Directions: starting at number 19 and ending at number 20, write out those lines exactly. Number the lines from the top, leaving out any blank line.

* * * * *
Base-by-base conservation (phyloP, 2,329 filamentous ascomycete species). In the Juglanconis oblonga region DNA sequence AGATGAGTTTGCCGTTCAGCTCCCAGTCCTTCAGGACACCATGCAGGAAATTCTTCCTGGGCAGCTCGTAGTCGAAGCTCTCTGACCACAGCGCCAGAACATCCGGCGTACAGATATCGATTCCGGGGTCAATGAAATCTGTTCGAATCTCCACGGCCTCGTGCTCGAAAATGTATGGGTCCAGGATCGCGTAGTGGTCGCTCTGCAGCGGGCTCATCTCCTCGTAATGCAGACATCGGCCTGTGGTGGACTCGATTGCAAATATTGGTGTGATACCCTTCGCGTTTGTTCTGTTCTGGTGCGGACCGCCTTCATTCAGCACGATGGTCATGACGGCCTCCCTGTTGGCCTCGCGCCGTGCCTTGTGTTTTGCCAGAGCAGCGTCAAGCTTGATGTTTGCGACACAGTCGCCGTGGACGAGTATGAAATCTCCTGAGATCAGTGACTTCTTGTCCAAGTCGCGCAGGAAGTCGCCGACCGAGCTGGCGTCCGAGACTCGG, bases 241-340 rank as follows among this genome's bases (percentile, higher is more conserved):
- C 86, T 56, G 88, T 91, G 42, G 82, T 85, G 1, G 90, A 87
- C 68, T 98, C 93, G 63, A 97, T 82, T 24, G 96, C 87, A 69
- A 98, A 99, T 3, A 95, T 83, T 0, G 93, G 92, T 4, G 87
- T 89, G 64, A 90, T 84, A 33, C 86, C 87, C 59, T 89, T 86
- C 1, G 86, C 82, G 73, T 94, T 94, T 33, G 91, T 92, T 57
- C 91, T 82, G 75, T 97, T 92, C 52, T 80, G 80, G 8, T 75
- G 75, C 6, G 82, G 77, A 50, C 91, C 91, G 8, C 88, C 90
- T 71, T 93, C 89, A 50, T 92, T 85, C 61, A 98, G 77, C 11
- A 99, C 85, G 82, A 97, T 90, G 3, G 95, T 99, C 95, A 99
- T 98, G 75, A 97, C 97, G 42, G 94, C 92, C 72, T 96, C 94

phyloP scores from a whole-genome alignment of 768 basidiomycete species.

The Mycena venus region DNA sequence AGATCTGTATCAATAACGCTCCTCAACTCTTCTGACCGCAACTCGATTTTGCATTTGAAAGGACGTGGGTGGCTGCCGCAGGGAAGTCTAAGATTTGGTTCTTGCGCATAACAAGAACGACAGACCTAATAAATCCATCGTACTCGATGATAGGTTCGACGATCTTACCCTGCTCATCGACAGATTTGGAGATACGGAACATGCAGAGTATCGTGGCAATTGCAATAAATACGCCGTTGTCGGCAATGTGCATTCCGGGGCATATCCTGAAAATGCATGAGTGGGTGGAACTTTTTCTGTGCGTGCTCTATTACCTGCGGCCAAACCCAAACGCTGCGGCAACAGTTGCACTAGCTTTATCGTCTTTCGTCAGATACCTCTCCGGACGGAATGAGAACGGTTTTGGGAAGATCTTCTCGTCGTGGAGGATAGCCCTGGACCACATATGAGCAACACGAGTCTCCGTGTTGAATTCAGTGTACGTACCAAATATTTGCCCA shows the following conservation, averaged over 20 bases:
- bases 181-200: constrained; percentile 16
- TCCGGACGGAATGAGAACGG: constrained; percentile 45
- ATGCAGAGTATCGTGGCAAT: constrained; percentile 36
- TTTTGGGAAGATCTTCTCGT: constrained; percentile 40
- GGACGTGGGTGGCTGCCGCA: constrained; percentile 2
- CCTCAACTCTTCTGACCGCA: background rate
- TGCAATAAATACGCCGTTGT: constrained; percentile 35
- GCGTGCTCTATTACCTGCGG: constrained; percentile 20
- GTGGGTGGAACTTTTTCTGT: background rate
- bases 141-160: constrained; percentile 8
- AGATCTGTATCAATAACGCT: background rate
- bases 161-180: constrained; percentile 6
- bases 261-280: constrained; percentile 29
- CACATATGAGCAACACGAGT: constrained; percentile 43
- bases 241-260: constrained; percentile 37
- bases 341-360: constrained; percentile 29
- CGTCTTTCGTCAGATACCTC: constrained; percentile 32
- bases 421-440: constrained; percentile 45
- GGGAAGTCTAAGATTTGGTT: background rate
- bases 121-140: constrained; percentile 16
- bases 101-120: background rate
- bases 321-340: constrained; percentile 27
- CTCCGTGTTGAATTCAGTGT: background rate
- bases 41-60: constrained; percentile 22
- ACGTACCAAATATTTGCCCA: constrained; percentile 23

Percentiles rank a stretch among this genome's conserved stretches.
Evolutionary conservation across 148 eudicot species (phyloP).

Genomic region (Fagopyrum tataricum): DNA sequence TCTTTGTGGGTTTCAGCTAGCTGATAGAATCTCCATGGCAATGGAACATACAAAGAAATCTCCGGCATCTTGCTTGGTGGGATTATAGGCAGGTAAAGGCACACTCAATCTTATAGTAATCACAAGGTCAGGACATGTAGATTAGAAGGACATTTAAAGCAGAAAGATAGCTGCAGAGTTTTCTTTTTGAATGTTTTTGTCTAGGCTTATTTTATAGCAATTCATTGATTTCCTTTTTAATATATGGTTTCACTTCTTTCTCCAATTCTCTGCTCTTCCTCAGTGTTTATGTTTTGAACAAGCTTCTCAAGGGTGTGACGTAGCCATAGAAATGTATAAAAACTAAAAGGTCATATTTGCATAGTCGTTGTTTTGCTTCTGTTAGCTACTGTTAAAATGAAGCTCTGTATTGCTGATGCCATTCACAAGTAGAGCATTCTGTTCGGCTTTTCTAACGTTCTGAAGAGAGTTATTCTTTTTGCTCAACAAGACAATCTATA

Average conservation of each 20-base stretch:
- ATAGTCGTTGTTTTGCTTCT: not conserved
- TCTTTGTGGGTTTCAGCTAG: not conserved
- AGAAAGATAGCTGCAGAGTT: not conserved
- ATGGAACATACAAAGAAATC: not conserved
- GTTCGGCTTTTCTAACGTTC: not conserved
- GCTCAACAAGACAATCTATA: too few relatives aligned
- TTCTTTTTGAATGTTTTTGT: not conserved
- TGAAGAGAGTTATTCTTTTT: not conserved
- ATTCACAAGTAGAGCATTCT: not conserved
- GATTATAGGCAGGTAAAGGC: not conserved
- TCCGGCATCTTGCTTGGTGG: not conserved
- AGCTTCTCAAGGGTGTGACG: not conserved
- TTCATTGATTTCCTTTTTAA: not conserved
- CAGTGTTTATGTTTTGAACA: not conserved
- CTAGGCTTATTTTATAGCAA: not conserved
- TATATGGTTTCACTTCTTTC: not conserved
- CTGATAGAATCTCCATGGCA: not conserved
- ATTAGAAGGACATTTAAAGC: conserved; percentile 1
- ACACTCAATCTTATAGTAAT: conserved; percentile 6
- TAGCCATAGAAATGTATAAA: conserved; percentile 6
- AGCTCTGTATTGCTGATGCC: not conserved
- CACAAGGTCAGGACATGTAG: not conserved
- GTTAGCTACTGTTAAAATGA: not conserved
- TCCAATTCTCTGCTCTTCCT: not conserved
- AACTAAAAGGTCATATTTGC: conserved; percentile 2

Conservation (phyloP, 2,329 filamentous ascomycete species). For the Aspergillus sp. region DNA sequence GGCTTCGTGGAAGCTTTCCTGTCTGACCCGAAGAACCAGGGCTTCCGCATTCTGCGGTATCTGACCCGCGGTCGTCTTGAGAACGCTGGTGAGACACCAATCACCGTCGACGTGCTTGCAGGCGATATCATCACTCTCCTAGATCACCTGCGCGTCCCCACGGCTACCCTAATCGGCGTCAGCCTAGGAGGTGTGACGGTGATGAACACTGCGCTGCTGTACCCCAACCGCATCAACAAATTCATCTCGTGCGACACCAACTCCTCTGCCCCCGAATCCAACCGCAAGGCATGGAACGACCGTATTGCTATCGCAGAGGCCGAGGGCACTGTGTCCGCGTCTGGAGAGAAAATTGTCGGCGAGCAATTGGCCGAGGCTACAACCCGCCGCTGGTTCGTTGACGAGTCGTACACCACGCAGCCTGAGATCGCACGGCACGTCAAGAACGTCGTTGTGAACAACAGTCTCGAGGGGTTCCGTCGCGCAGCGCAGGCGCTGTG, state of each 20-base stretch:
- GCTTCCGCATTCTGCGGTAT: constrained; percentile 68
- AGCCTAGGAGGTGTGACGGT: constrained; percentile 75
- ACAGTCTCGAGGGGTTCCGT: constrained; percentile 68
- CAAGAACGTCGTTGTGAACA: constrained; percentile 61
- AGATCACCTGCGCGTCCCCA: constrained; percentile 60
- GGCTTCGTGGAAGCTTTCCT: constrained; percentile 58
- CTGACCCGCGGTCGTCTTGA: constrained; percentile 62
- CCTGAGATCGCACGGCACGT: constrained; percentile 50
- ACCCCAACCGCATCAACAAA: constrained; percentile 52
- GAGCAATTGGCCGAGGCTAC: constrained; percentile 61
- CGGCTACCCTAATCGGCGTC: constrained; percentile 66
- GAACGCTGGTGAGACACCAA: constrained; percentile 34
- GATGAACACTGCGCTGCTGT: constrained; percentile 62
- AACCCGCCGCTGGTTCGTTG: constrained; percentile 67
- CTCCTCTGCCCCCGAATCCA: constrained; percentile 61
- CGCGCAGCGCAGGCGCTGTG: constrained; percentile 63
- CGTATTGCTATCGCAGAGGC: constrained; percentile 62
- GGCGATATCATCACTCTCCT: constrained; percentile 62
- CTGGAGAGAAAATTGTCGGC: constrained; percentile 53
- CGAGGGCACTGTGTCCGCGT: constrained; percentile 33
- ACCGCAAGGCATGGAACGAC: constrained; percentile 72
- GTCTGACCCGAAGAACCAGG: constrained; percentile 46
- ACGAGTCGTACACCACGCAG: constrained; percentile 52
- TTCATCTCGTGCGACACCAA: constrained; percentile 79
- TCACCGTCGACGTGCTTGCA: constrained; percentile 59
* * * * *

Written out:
- CCTCAACTCTTCTGACCGCA: background rate
- TGCAATAAATACGCCGTTGT: constrained; percentile 35